Animator and artist Aiden Glenn of Pizza and Pixels takes his love for character design to the streets of Liberty Village, Toronto where he turns outdoor objects into weird, googly-eyed faces. Glenn refers to the act as “toon bombing” and you can see plenty more of it over on his Tumblr. If you liked this, also check out the work of Tom Schneider. (via Laughing Squid)
About two years we featured a great selection of skull nickels, a numismatic curiosity where miniature bas relief sculptures are carved into coins, an artform that’s broadly referred to as hobo nickel art. While researching a follow-up article on Hobonickelart.com I stumbled onto the work of Paolo Curcio (aka “mrthe”) who appears to have taken the process of carving coins to an entirely new level. Using a variety of different coins the Barcelona-based artist creates etched homages to pop culture, illustrations of figures from literature, and most commonly: macabre portraits of skulls and death, probably the most prevalent theme in hobo nickel art.
One aspect of Curcio’s process that’s really amazing is his ability to use coins made from multiple layers of metal (referred to as clad coins) which he then strategically reveals to create colored flourishes and background patterns. You can see much more of his work over on his website, and keep an eye on his Ebay page for occasional coin listings.
Cleopatras Feast, after Jordeans, Detail Eyes Open Detail
Cleopatras Feast Detail
Cleopatras Feast Detail
Cleopatras Feast after Jordeans Assembled
Water after Archimboldo
Leda and the Swan, after Correggio
Madeline de France Queen of Scotland, after Corneille de Leon
Salome after Solaria
Judith with head of Holofernes, after Cranach
Wishbone, after Gysis / Lanna Woman (Wat Umong)
Artists Chadwick Gray and Laura Spector of Chadwick & Spector create detailed reproductions of historic artworks by painting them on the human body. While both artists collaborate on each artwork, Chadwick is generally the canvas while Spector does the painting. The resulting body of documentary photographs form their ongoing body of work titled Museum Anatomy. Via their artist statement:
Museum Anatomy is a collection of documentary photographs of works from museums around the world that have been recreated onto the human body. The artwork goes through a significant process until reaching the final outcome, a photograph of Chadwick, sometimes unrecognizable as a human form, with an elaborate, detailed painting covering a portion of his body. The recreated paintings of these historic portraits recapture the subjects in their own moment in history. The resulting photographs reveal a unification of art combining antiquity, history and technology in a contemporary context.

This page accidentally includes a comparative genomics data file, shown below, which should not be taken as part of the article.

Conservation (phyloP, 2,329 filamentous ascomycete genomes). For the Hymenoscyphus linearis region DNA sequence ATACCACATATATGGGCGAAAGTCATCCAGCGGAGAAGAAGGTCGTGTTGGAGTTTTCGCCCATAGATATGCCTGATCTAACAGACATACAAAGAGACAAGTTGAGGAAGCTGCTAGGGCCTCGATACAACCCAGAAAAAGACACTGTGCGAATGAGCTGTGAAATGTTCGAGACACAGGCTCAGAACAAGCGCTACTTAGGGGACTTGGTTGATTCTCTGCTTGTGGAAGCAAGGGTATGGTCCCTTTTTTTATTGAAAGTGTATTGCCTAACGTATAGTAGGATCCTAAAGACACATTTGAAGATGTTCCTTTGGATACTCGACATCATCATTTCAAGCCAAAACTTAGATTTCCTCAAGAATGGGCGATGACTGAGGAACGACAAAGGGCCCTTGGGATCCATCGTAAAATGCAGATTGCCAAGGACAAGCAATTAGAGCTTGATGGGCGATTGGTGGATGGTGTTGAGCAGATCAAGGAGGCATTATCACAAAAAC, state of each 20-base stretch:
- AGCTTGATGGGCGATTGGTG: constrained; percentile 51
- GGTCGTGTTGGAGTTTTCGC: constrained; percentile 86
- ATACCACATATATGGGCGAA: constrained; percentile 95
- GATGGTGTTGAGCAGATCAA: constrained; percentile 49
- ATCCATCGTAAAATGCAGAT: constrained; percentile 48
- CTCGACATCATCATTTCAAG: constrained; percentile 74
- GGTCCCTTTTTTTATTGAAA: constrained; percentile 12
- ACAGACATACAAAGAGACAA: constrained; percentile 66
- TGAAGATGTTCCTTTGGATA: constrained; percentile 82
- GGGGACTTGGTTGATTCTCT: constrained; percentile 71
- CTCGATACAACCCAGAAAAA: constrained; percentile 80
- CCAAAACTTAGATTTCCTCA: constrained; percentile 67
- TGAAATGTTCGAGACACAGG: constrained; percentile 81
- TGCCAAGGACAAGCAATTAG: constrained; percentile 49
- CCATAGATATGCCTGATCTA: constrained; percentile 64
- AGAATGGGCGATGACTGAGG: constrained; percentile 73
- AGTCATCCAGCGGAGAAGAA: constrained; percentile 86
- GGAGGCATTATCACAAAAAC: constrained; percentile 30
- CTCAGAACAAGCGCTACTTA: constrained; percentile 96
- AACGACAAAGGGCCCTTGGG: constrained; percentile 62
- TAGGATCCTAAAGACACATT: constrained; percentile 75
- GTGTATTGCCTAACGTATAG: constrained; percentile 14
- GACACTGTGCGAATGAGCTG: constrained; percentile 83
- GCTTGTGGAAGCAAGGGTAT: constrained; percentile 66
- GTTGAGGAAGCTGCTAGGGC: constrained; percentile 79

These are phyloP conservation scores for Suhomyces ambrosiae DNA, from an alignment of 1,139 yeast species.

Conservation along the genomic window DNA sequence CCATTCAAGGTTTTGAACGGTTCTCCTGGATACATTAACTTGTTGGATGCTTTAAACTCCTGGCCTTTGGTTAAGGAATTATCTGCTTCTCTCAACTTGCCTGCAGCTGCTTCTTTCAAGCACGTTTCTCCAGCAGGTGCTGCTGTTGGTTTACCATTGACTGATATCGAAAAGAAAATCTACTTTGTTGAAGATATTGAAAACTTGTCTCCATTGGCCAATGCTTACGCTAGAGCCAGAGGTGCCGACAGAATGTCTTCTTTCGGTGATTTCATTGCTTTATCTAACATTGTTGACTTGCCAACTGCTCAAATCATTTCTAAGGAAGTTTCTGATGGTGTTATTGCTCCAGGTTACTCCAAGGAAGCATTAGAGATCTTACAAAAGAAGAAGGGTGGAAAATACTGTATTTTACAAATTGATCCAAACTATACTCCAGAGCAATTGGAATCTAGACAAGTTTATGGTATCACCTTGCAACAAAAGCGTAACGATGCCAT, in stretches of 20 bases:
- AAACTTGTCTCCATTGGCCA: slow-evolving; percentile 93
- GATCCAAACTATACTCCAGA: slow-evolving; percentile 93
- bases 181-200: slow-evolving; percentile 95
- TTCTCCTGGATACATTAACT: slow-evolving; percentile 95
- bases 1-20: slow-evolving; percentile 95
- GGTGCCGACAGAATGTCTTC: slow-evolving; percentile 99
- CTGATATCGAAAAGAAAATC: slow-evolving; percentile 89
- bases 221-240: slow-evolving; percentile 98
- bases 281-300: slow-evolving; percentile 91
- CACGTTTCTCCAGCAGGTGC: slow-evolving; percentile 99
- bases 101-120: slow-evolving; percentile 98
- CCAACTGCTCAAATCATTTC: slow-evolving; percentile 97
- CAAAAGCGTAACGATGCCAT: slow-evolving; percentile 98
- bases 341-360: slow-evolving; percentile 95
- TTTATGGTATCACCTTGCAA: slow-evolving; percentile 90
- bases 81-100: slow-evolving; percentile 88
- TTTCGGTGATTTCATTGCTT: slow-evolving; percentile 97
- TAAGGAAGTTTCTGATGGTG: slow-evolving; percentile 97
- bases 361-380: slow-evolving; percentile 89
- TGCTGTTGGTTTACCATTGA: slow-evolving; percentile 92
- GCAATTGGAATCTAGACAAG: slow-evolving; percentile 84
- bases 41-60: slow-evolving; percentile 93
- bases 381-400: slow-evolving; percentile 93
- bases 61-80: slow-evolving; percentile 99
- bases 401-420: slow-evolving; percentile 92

What initially starts as a bizarre attempt to visually untangle the artwork from Chadwick’s body becomes a strangely rewarding exercise as you look from piece to piece. It’s an uncanny feeling when you think an area of the artwork is a human body part but you eventually realize the opposite is true.
Photographer Rakesh JV captured this phenomenal portrait of a girl having her face painted prior to the Maha Shivaratri festival in India, an annual Hindu celebration in reverence of Lord Shiva. During the festival people offer sacrifices through various means, kids are dressed up as gods, and older individuals are known to inflict pain on themselves through a variety of self torture. Rakesh has traveled all around the country the last few years and has captured a wealth of incredible portraits and scenes that are well worth a look.
Since 1997 Brazilian artist Andre Muniz Gonzaga has been turning haphazard, porous, or cracked surfaces into bizarre, misshapen faces in his unique style of street art portraiture. His site-specific paintings have appeared around the world this year in places like Senegal, Portugal, Berlin, Amsterdam and of course his native Brazil, and he’s also known for much more elaborate and polished graffiti murals. You can see much more of his work over on Flickr, and if you liked this also check out the work of Nomerz. (via hi-fructose)
London-based artist Mark Powell has chosen the backs of old envelopes as a canvas for these delicately rendered portraits of the elderly, using nothing more than a standard Bic Biro pen to create the delicate folds and wrinkles of their skin. I love everything about these. See much more of his work here and he sells a number of art prints over on Society6. If you liked this also check out the photography of Lee Jeffries.